Bryan Bashin

Bryan Bashin Marks 10 Years as LightHouse CEO

Photo by Sarika Dagar

Article by Lee Kumutat

Under Bryan’s leadership, LightHouse has grown exponentially in stature, standing and staff. He oversaw the design and completion of our new state-of-the-art home in downtown San Francisco, the Holman Prize for Blind Ambition and a harmonious parity of blind and sighted staff at all levels.

But who is the man behind all these achievements? We put these seven questions to him to try to get a sense.

1.  You are a self-confessed coffee fiend – how do you make your favorite cup?

I roast my own coffee, sourced from an importer in Oakland. The areas of origin change almost monthly.  In the era of sheltering in place, I have a little extra morning time to froth some milk and make a double or even quad latte. My latest love: beans from a farm in Nicaragua with flavor that lingers on the tongue for a whole minute after a sip.

2.  What, for you, is the best thing about being blind?

The Zen of blindness allows me to go deep, to observe more critically, not to be distracted by the superficial, and to see strategically. Having been both sighted, low vision and blind, I can say that savoring the world as a blind person is often a bit slower and can often be beautiful in rich and unexpected ways.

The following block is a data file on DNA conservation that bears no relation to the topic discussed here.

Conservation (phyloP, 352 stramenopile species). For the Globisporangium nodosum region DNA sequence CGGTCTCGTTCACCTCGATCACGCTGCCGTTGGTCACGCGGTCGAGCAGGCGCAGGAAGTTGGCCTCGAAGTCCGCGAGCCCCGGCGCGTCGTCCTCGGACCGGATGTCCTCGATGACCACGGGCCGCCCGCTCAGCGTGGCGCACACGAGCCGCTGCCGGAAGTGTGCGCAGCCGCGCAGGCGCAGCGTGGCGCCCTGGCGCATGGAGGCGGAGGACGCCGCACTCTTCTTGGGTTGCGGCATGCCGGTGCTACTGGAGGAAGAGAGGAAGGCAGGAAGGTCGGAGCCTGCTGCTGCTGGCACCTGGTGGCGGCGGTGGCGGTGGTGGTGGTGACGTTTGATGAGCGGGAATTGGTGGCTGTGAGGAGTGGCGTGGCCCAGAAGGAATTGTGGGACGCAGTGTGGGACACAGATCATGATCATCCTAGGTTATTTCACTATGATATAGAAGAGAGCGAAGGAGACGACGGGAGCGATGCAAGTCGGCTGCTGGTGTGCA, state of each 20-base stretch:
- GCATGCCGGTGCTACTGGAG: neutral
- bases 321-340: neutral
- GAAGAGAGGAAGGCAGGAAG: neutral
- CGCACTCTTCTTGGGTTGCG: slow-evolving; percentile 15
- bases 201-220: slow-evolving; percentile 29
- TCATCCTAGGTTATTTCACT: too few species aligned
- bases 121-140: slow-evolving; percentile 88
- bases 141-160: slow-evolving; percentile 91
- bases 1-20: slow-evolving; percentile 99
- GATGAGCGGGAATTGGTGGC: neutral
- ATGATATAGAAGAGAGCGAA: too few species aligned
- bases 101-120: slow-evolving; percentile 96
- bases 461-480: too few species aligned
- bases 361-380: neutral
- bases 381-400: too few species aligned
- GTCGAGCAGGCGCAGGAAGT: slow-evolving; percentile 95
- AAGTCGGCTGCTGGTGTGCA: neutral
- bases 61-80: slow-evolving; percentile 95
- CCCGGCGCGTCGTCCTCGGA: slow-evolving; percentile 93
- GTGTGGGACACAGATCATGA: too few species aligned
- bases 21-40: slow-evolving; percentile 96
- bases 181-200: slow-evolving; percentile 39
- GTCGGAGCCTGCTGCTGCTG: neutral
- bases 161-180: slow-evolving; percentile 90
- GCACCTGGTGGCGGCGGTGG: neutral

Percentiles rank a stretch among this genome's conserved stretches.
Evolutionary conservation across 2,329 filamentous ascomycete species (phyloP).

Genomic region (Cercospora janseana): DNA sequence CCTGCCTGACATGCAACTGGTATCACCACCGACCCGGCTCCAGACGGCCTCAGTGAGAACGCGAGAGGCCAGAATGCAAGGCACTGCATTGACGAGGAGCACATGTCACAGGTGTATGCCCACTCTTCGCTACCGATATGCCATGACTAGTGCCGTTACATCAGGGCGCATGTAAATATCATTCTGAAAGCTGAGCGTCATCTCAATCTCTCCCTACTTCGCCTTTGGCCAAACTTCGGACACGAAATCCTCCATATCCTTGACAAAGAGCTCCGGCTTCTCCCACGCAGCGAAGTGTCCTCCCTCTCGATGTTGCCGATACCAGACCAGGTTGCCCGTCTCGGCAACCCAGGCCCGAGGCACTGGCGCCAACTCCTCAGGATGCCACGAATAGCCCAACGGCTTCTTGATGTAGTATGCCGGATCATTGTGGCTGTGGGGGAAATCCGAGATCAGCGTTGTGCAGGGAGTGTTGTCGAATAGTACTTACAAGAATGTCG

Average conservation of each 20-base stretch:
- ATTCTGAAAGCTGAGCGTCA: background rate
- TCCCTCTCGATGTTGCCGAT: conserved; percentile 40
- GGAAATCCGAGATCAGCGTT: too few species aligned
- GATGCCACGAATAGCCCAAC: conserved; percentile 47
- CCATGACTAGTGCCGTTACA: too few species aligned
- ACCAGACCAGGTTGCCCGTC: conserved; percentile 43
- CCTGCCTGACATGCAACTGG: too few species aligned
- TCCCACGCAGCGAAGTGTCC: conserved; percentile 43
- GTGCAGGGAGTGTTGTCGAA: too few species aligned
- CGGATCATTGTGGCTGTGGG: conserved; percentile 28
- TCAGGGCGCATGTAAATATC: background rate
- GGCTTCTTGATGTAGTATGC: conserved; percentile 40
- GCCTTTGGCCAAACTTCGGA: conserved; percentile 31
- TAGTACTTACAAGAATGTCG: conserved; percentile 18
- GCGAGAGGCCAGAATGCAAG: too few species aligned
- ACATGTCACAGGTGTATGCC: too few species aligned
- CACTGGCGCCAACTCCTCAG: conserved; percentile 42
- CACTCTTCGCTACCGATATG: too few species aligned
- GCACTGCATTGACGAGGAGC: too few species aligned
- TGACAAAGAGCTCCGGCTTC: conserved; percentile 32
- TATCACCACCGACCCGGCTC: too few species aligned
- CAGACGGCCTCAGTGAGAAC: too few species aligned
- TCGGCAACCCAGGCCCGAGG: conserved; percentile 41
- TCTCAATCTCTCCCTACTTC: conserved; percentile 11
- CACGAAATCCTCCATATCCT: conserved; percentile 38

3.  Dogs or cats?

Dogs. They are social creatures, live in the moment and care about others.

4.  What is the best part of a normal day for you at the LightHouse?

Brainstorming programs and operations that never existed and working with a circle of talented and dedicated people to press the field of blindness ever farther.

5.  What makes you angry?

Lost opportunities. Not fulfilling the expectations of the blind community and of our major donor Donald Sirkin to “be bold. Make a difference. Change the world.”

6.  Who are your role models?

In blindness, Newel Perry, the California leader who relentlessly started a revolution of rising expectations among the blind, with the revolutionary idea that the blind could support themselves and become regular contributing members of society. This he did beginning in 1898 with ripples that are still shaking the world today.

7.  If you had one wish, what would it be?

That all blind people can come to see themselves as whole, beautiful, and capable of becoming who and what they dream of.

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